In brief here are some of the sessions included in the Commons Space: Mapping the Transformation, City as Commons, Commons as a New Political Subject, Atlas of Charters, School of Data, Data Walkshop, Commonspoly, Cooperatives and Commons, Production and Commons and the Silent Disco for the Commons.

The sessions at the Radio Centre Ville will also be broadcast and livestreamed here.

Aug. 10 from 10 a.m. to 12 p.m. (GMT – 4) Commons and Public Authority

Aug. 11 from 2 p.m. to 4 p.m. (GMT – 4) Commons, The State and New Political Movements

Critically there will be a post-capitalist convergence of movements which will contribute to the Forum assembly process.

The Commons Space is an initiative of independent activists in partnership with Remix the Commons, Transform Europe, Commons Strategies Group, P2P Foundation and PercoLab, with support from the Charles Léopold Mayer Foundation. The Commons Space is located at the ECTO cooperative co-working space.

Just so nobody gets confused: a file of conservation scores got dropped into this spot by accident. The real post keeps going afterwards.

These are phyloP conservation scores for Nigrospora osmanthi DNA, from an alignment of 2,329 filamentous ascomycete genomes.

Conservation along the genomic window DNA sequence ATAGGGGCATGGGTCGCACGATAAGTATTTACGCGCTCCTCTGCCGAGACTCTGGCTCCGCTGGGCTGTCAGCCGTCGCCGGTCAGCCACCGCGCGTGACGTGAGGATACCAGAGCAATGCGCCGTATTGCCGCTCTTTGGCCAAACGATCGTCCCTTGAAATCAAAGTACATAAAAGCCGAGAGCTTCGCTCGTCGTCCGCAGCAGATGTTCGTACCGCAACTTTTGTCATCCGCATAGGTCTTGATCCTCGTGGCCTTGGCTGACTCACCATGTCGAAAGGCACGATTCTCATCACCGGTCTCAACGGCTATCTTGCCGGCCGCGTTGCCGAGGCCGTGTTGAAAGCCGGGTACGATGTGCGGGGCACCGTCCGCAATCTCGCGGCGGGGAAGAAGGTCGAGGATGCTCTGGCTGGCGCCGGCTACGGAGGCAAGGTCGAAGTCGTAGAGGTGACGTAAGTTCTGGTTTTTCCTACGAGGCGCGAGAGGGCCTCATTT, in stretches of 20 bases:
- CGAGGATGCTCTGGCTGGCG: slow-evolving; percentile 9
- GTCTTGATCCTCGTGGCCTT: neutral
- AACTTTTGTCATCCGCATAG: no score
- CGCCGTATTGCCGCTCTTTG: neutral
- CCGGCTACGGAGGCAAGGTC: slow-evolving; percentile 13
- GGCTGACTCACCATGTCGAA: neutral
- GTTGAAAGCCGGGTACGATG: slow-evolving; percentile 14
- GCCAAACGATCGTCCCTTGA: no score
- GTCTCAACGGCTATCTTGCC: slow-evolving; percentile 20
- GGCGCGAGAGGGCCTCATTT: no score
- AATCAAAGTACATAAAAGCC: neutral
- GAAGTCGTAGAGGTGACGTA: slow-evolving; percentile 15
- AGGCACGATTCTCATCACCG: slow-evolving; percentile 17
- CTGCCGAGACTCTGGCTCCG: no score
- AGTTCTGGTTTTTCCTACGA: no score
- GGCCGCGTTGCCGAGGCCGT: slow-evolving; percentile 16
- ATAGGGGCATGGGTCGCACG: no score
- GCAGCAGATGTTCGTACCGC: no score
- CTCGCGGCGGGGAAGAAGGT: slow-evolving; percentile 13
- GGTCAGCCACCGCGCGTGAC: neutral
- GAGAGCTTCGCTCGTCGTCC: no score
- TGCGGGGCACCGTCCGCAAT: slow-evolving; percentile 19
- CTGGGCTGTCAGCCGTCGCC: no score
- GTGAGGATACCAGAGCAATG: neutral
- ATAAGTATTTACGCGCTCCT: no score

There are also many other activities at the Forum — here is a small sample:

  • Beyond Copy Left: Equity and Reciprocity While Sharing our Creations
  • Relationship between Social Innovation Transdisciplinarity and Sustainability
  • Green Maps for Connected Sustainable Communities
  • Share your Creativity Through MediaGoblin
  • Eco2Fest with OuiShare and Sensorica
  • Health and Play
  • The Fight for the Life of the Global City
  • Art and Economics
  • Building the Social Solidarity Economy Movement
  • Group Collaboration with Own Cloud
  • Makers for Open Value Economics

If you are in Montreal this week, do check out some of these amazing initiatives. Without a doubt there will be plenty of actions and stimulating dialogue emerging at this year's Forum.

Another world is possible.

Kevin Flanagan


Kevin Flanagan |

Kevin Flanagan is an independent researcher, activist, organiser and artist. He previously worked with the P2P Foundation and is a member of the Commons Space coordination and Commons committee for